“Blown Lift” Designs Coming to Passenger Aircraft—and Drones

A new aerodynamic concept—“blown lift”—is in the news. We predict it will be seen in larger hybrid electric drones, not just in the blown lift (BL) passenger aircraft now in development.  As detailed by Futureflight.aero, BL is used with Distributed Electric Propulsion on Demand (DEPOD).  The configuration allows for multiple wing-embedded motors to add airflow directly over the aircraft's control surfaces at low airspeeds to augment takeoff thrust and improve roll control.  In BL designs, the propulsors are closely coupled with the aerodynamic design of the wings, which feature an extensive flap system. This allows a smaller wing, and that, in turn, enables a faster cruise. Alternatively, in electric short takeoff and landing (eSTOL) designs, BL can be used on a far bigger wing to decrease wing loading and facilitate taking off and landing on very short runways. Airflow's eSTOL (Photo 1) is based on blown wing technology that increases lift at lower speeds by accelerating the flow of air over the wing.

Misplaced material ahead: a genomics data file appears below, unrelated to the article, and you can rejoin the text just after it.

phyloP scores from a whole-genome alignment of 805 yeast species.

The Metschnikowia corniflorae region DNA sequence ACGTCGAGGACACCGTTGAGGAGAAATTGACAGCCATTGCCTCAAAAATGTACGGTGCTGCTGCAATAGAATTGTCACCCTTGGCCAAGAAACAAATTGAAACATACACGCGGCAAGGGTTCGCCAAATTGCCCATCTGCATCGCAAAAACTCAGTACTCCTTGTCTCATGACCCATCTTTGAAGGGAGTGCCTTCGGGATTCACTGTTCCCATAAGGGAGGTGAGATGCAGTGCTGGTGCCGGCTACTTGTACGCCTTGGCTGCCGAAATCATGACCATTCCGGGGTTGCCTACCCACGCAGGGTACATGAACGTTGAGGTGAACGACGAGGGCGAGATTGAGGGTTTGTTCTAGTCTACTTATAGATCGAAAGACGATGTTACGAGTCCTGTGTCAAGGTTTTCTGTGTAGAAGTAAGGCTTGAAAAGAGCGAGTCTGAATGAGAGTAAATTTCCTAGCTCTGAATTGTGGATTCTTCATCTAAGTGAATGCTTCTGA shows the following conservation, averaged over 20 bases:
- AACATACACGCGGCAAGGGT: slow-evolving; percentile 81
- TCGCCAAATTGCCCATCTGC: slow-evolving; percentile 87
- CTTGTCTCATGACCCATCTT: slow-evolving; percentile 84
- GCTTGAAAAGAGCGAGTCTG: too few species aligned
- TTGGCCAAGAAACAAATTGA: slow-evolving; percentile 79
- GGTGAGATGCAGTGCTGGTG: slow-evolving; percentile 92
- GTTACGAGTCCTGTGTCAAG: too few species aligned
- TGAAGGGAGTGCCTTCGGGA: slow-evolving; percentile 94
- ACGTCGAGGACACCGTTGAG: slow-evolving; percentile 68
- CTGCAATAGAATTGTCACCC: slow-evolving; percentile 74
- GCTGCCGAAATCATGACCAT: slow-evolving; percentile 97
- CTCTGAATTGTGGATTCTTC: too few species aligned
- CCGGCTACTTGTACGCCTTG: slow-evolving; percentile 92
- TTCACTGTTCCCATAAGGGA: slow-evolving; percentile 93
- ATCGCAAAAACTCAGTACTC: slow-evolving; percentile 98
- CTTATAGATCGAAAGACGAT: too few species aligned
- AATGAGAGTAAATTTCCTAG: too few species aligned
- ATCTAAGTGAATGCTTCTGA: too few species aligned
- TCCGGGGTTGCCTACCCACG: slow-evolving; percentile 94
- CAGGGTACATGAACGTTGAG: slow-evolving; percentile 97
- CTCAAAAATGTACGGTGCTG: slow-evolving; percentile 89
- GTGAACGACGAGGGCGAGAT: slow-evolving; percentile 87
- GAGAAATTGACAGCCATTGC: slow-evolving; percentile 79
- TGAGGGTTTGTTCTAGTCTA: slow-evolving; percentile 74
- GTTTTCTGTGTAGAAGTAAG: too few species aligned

The Electra eSTOL passenger aircraft (Photos 2 & 3) is a case in point. It has a small turbine engine and batteries that work in concert to power the aircraft in takeoff.  As a failsafe, either the engine or motor, alone, is sufficient to power a takeoff. Electra notes this provides the operational flexibility of a helicopter (it can land on standard helipads such as the 300’ X 100’ Wall Street Heliport) with operating costs reportedly at or below current fixed wing alternatives. Moreover, traditional aircraft designs that launch vertically and transition to horizontal flight in the air, e.g., the Bell Boeing V-22 Osprey tiltrotor, raise technical, certification and operational risks that the Electra BL concept largely avoids. Electra says it has booked sales of around 1,000 aircraft. Photo 4 courtesy of Aviationweek.com. Watch a video on BL aircraft here.